Wednesday, July 27, 2016
In a peer-reviewed study published in PLOS ONE, 500 people were quizzed on food waste.
Only 53% saw this as a problem. this was up 10% from an earlier Johns Hopkins study.
Still, you don't change your behavior if you don't think there is a problem.
Basically, those who responded had several ideas about waste:
--68% believed that throwing away food after the package date prevented food borne illness. Almost 60% believed throwing away old food ensured meals were fresh and flavorful.
--77% were guilty about throwing out food. But only 58% saw this as bad for the environment. And--only 42% saw this as a waste of money.
--51% thought it would be difficult to reduce this waste. Forty-two percent said they didn't have time to worry about it.
--Fifty-three admit they waste more food when they buy on sale or in bulk.
--87% thought they wasted less than other people.
The researchers said removing SELL BY and USE BY from packages would significantly reduce waste without harming anyone.
Making people more aware, they added, would only affect the behavior of 5-10%,.
My daughter asked me the other day could she eat sour cream that said SELL BY August. I said could it get more sour?
Tuesday, July 26, 2016
In a study in the June 24 issue of the J of Neuroimmune Pharmacology, poor-learning mice took 150 seconds to find the right hole in a maze test, but after a month of cinnamon treatment, they found it within 60 seconds.
Pahan thinks this comes from an ingredient in cinnamon called sodium benzoate, which ironically is found in many processed foods.
This chemical can have some health concerns, but the amounts we are talking about is considered safe.
The substance is absorbed very slowly from cinnamon.
Although the exact mechanism for increasing learning is not known yet, cinnamon did seem to erase a brain protein gap between slow and good learners.
They also looked at the brain cells of the mice--the sodium benzoate had enhanced the structural integrity of the cells.
Still, the National Center for Complementary and Integrative Health says high quality evidence on the efficacy of cinnamon is lacking. Most of the research has been on whether cinnamon regulated blood sugar.
Before you start throwing cinnamon into everything, note this:
--Most cinnamon in stores is Chinese, which contains a compound called courmarin, which is toxic to the liver in large amounts (tons). Pahan says to look for Ceylon or Sri Lanka on the container.
Still, Prahan takes some cinnamon in honey each evening as a supplement.
You have to do your research and decide for yourself. Cinnabons are good...wait, did I type that out loud?
Monday, July 25, 2016
Where appropriate the first responders set up a teleconference between the sick person and a physician using the tablets. The physician then monitors the patient's vital signs remotely and talks to the person.
Based on this, the situation can go one of several ways:
--Referral to the ER in the ambulance
--The patient is asked to go to a clinic appointment and offered a free taxi. If the person refuses, the taxi is provided to go to the ER.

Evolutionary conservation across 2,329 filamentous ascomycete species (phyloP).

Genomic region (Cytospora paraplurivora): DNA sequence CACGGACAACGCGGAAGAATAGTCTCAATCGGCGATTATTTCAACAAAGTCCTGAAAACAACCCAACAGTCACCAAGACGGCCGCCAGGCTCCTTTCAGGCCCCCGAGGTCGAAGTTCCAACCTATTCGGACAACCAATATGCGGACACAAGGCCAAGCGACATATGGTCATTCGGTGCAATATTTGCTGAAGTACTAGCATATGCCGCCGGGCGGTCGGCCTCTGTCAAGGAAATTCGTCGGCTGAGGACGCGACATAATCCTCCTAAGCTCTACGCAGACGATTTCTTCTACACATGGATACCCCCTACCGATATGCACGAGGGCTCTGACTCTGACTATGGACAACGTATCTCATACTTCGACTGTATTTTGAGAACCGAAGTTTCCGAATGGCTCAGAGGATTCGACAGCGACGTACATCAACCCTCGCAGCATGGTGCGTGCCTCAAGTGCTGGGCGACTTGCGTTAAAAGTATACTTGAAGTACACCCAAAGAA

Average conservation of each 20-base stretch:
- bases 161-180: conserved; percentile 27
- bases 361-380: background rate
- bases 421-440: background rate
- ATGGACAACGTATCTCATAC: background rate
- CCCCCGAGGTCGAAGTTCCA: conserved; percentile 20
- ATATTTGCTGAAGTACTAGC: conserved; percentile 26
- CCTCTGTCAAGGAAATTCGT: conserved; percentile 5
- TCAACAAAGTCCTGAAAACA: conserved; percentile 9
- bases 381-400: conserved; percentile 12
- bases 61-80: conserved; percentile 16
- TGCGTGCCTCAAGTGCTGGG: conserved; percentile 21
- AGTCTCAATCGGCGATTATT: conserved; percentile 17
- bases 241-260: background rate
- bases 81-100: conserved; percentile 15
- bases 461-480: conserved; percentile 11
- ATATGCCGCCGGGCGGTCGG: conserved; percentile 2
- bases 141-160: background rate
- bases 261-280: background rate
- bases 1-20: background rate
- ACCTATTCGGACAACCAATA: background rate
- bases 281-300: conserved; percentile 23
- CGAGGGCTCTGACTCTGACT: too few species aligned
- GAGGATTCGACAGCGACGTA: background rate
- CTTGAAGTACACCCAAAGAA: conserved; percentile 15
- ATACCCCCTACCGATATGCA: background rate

--Or home care instructions may be offered. If this is refused, again a taxi to the ER will be provided.
Eighty percent of expensive ambulance trips are avoided.
I have often taken a taxi to the ER--but on one occasion did take an ambulance. It took me a year to pay the ambulance fee.
I think having the EMTs there, and a talk with a physician, would have been helpful and the ER could have been avoided.
Friday, July 22, 2016
Robert Clements, an adjunct prof of pharmacology and pharmaceutical sciences at the Univ of Southern California, says many consumers already know processed foods and reduce costs and improve convenience--but they did not know that food technology can increase food safety and boost nutrition.
You mean some processed food can be good for you?
Example: Tomatoes. These contain lycopene, an important dietary element linked to reduction of the risk of prostate cancer. When food companies "process" these tomatoes in sauce, juice, or paste--the lycopene is transformed into a form more easily used by the body.
You hear a lot about eating a "raw foods" diet--but cooking enhances the body's absorption of pigments such as lycopene, or the beta carotene (the orange in carrots) by softening it so it can be digested better. Adding some fat, as in pasta cause, enhances absorption even more.
Researchers urge people to eat both fresh and processed tomatoes.
Other processing techniques also make food more nutritious--for instance, companies freeze green beans within an hour--making frozen green beans better for you than the ones at the farmer's market.
Plus--vitamins are often added to food--such as the often-needed vitamin D to milk and cereal.
This isn't saying you should be jamming in the Hot Pockets, but don't turn up your nose at all processed foods.
Thursday, July 21, 2016
Her gym lashed back, banning her from all the chain's facilities--you are not supposed to take camera pix in the locker rooms. What they thought about her body shaming the woman was not noted.
The target of the attack, Nicole Henry, handled that aspect fine herself.
She cheerfully posted, calling herself lumpy bumpy or something like that, and pointing out the amazing things her body has done--volunteering in a slum school in Africa, building houses for Habitat for Humanity, running two 5Ks, becoming a foster parent, earning two undergrad degrees and teaching kindergarten for 6 years.
Even then, she said, she wasn't asking for cheers for doing this--just recognition that everyone is more than a physical body.
Well, not everyone...I know one person who has banked on her looks. But looks don't last, honey--what will you do when you start to crumble?